Like HowStuffWorks on Facebook!

How Financial Aid Applications Work


Applying for a Loan

The package of financial aid from your college may include a loan. Beginning in 2010, all federal student loans are made directly from the Department of Education, not through private banks [source: FSA: Stafford Loans]. The amount of these loans is determined by the information on your FAFSA. Your parents can also receive loans to pay for your college costs through the government's PLUS program.

If you decide to use a federal Direct Loan, you will undergo a credit check. If you have an adverse credit history because of overdue debts or unpaid bills, you may still be eligible. You will need an endorser, which is someone who agrees to repay the loan if you do not.

As part of the loan application process, you will receive entrance counseling before the money is paid out. This information will help you to understand your obligations. It may be offered in person by your college, or you may complete the counseling online.

Next, you will have to fill out a Master Promissory Note (MPN). The MPN is a legal document in which you promise to repay your loan, along with any interest and fees, to the Department of Education. It will explain the terms and conditions of your loan. You can fill out the MPN online, but you must complete it in a single session, so make sure you have at least 30 minutes to devote to it and have gathered all the needed information [source: FSA: Master Promissory Note]. You will need to provide your employer's name and two references.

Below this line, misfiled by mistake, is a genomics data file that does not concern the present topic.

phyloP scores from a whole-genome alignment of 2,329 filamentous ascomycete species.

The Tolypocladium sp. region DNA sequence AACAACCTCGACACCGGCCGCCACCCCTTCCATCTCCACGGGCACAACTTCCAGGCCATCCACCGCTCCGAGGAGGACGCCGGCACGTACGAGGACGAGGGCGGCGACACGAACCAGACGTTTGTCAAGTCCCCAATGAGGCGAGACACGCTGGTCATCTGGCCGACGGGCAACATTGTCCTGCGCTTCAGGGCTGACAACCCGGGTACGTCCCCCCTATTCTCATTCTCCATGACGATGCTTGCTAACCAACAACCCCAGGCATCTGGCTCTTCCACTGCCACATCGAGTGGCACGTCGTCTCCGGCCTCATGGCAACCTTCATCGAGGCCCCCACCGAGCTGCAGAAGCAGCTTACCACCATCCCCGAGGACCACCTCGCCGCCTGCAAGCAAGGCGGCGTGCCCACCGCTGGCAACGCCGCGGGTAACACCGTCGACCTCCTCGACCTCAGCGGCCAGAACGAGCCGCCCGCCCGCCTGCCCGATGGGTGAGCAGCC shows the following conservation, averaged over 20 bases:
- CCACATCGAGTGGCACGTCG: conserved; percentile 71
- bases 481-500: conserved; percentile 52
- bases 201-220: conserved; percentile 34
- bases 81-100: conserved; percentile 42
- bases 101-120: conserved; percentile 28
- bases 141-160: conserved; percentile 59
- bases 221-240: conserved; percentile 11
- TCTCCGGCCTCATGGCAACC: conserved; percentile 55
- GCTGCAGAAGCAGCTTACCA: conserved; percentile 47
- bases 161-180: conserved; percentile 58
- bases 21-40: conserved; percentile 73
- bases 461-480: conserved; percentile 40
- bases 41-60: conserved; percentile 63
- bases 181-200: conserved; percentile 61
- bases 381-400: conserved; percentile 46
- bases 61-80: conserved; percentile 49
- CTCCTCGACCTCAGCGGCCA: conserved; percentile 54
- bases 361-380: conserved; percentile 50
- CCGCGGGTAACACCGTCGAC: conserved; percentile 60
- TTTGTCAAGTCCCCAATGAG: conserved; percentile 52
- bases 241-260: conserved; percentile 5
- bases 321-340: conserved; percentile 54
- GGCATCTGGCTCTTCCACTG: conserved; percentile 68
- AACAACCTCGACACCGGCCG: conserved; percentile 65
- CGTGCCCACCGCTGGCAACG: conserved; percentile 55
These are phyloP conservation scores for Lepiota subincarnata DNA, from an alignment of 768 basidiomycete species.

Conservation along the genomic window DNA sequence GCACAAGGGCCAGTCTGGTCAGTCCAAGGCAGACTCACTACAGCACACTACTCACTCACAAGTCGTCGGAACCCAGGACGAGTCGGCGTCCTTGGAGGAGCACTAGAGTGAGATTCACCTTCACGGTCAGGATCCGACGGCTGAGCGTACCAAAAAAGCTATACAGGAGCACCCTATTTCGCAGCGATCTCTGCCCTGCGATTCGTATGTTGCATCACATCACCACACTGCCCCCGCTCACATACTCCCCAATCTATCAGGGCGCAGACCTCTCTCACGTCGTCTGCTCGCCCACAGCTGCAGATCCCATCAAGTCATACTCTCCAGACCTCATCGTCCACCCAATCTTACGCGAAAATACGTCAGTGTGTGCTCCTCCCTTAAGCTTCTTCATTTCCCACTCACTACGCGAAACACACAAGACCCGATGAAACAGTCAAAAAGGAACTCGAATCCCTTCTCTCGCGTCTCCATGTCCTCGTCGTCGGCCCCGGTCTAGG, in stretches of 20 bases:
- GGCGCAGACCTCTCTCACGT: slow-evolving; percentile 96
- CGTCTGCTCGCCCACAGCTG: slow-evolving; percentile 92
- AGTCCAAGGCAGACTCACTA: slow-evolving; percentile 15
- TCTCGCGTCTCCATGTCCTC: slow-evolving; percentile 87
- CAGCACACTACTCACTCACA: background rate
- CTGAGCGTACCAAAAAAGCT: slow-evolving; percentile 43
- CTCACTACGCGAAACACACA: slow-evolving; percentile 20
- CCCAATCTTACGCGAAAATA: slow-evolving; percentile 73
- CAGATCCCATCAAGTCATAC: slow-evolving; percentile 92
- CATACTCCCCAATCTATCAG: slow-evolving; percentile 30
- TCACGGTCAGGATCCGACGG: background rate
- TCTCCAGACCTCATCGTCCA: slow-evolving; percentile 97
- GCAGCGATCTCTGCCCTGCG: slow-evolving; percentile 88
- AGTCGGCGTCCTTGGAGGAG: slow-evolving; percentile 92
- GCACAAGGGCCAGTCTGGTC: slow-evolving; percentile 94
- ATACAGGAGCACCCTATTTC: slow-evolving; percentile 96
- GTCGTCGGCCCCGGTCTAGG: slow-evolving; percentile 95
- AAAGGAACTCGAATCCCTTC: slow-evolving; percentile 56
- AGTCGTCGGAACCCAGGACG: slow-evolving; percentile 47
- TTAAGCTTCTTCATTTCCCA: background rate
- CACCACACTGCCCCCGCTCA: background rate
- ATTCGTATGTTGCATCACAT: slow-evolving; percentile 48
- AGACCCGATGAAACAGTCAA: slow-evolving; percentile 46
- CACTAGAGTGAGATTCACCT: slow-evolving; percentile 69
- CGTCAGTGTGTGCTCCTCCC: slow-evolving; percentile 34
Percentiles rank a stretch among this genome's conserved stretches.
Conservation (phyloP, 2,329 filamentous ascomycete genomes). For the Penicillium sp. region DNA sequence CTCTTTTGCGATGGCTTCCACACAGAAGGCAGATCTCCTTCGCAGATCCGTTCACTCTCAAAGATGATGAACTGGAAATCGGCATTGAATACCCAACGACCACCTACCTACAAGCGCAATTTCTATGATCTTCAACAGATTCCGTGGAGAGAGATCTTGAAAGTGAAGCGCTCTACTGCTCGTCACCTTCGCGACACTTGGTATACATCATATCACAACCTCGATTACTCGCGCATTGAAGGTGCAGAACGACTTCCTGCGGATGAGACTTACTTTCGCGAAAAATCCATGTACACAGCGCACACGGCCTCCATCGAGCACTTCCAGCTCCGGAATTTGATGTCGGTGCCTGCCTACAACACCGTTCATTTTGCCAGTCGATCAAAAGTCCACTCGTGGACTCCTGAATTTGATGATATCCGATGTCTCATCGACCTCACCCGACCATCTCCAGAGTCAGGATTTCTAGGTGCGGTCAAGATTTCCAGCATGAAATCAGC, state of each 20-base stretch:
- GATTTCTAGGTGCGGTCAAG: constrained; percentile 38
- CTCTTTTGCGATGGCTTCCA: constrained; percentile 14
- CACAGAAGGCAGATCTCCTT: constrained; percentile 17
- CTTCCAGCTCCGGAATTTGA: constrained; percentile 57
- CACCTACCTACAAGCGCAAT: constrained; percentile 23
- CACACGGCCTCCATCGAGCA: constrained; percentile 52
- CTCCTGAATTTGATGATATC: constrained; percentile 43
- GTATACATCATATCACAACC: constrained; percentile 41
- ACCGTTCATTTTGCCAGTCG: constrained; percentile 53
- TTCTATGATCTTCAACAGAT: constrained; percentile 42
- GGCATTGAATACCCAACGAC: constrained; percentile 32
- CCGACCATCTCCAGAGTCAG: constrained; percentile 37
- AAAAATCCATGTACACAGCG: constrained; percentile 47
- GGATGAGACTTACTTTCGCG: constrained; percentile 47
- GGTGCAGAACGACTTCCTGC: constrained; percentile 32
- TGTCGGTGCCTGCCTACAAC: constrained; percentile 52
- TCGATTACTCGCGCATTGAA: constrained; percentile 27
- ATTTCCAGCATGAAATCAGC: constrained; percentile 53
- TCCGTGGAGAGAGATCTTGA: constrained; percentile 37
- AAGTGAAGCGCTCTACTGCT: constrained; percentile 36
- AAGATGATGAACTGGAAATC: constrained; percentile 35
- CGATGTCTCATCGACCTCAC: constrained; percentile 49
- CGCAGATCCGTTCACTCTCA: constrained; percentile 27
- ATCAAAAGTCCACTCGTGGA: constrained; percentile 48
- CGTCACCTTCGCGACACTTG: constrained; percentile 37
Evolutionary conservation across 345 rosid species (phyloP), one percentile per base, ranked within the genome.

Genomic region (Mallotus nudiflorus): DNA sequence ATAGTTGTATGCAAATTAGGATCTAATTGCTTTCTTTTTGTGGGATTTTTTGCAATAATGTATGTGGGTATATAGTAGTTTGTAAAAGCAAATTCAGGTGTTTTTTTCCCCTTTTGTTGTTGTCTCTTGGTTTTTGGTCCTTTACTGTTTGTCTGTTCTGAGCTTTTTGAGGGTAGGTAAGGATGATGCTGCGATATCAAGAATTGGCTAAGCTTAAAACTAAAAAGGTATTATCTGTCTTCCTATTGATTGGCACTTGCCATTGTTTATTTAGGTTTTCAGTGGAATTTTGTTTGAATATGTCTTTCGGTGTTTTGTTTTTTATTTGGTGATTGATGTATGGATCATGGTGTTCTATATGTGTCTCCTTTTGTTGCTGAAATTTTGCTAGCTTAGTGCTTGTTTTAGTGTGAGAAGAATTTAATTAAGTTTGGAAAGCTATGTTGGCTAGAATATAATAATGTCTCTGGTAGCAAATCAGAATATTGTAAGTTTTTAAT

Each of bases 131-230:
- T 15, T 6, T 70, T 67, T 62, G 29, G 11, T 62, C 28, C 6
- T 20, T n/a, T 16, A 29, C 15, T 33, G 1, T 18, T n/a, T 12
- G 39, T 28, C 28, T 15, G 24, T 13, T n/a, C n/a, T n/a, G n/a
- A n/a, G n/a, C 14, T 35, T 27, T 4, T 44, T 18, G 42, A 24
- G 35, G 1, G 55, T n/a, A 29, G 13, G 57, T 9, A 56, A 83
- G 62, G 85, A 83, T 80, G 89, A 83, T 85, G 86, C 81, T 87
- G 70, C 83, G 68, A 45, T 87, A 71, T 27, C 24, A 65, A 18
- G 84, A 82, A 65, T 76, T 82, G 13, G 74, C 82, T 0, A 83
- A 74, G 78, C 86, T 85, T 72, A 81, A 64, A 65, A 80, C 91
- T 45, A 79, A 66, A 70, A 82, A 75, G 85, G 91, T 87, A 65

If you need to borrow more money than is offered through the federal programs, you can approach a private lender, such as a bank or credit union. The application process for private loans varies among lenders. Some banks let you apply online, and others require paper forms. You will fill out a private loan self-certification form. This affirms that you have been advised that free or lower-cost federal financial aid is available and that a private loan may reduce your eligibility for federal, state or college aid [source: FSA: Information for Financial Aid Professionals]. Once you are granted a private student loan, the bank will ask you to sign a promissory note accepting the terms of the loan and agreeing to repay it.

Student financial aid is a complicated subject, and the information on the next page may help you further navigate the process.


More to Explore